Copper Could Hit $12K by the End of June

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"Copper will likely to rise to $12,500/ton by the end of Q211."

Copper could climb above $12,000/ton by the end of June as the market factors in a supply shortage, according to Peter Fertig of Quantitative Commodity Research. Fertig forecast $7,525/ton for the average cash copper price for last year on the LME. Cash prices of the metal used in power and construction averaged $7,543/ton last year.

"The most likely scenario is for copper to rise to $12,500 a ton, or slightly above by the end of the second quarter. Otherwise it could happen in the fourth quarter after the seasonal summer lull," he said.

"Copper is likely to remain in a supply deficit this year, last year it was in deficit, too. . .Furthermore with the launch of the ETPs (physical base metal exchange traded products), there will be less copper available for consumers."

The launch of physical copper, tin and nickel ETPs in December triggered a debate about the advantages and disadvantages for investors, consumers and producers.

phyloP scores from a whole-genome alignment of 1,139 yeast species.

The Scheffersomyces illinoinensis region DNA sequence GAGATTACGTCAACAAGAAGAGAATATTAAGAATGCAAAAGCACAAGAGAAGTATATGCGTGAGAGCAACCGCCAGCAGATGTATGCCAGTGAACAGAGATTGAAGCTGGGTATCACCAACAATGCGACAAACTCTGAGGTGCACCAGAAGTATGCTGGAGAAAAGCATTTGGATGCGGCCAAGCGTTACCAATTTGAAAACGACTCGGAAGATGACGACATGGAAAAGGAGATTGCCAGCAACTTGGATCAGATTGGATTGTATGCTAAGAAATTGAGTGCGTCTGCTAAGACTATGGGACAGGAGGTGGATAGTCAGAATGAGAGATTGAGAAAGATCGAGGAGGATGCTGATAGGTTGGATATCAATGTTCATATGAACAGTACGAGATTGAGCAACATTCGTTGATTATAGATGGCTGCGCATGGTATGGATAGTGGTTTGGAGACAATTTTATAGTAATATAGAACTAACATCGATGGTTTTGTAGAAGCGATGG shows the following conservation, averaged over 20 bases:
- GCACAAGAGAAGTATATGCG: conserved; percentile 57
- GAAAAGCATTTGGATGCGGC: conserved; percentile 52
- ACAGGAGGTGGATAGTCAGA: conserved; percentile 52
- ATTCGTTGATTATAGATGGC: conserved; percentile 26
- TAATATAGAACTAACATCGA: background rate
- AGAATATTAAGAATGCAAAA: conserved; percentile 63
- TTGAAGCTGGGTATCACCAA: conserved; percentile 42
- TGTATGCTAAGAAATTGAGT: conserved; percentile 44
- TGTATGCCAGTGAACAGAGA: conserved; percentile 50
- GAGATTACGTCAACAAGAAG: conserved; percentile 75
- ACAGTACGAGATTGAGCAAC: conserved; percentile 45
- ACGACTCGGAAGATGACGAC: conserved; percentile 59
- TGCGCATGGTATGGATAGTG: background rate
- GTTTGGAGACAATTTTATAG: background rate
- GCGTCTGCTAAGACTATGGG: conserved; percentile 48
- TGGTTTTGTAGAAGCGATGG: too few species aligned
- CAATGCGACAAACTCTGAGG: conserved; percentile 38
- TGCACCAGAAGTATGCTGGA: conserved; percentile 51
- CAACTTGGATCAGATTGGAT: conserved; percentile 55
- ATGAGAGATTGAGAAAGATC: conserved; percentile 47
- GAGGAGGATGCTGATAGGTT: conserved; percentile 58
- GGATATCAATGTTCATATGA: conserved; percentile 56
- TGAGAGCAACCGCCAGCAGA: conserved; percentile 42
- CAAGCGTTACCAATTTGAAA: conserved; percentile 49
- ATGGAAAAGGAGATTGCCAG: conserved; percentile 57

Analysts expect the copper market—currently estimated at about 19 Mt.—to see a small deficit last year and a bigger shortfall in 2011.

Benchmark copper prices on the LME gained about 30% last year and were up more than 140% in 2009.

Fertig expects lower-grade copper ore to add to supply shortages, which have been exacerbated by output disruptions and shelving of projects after Q408 when the world feared a 1930s-style depression.

"With a still growing global economy, demand for copper is likely to increase and outpace rises in supply," he said, adding that he expects copper stocks to decline further.

"With a supply deficit, you normally also have falling inventories." Stocks of copper in LME warehouses have risen about 30,000 tons since December 9 to 379,250t, but that number is more than 30% below the levels seen in February 2010.

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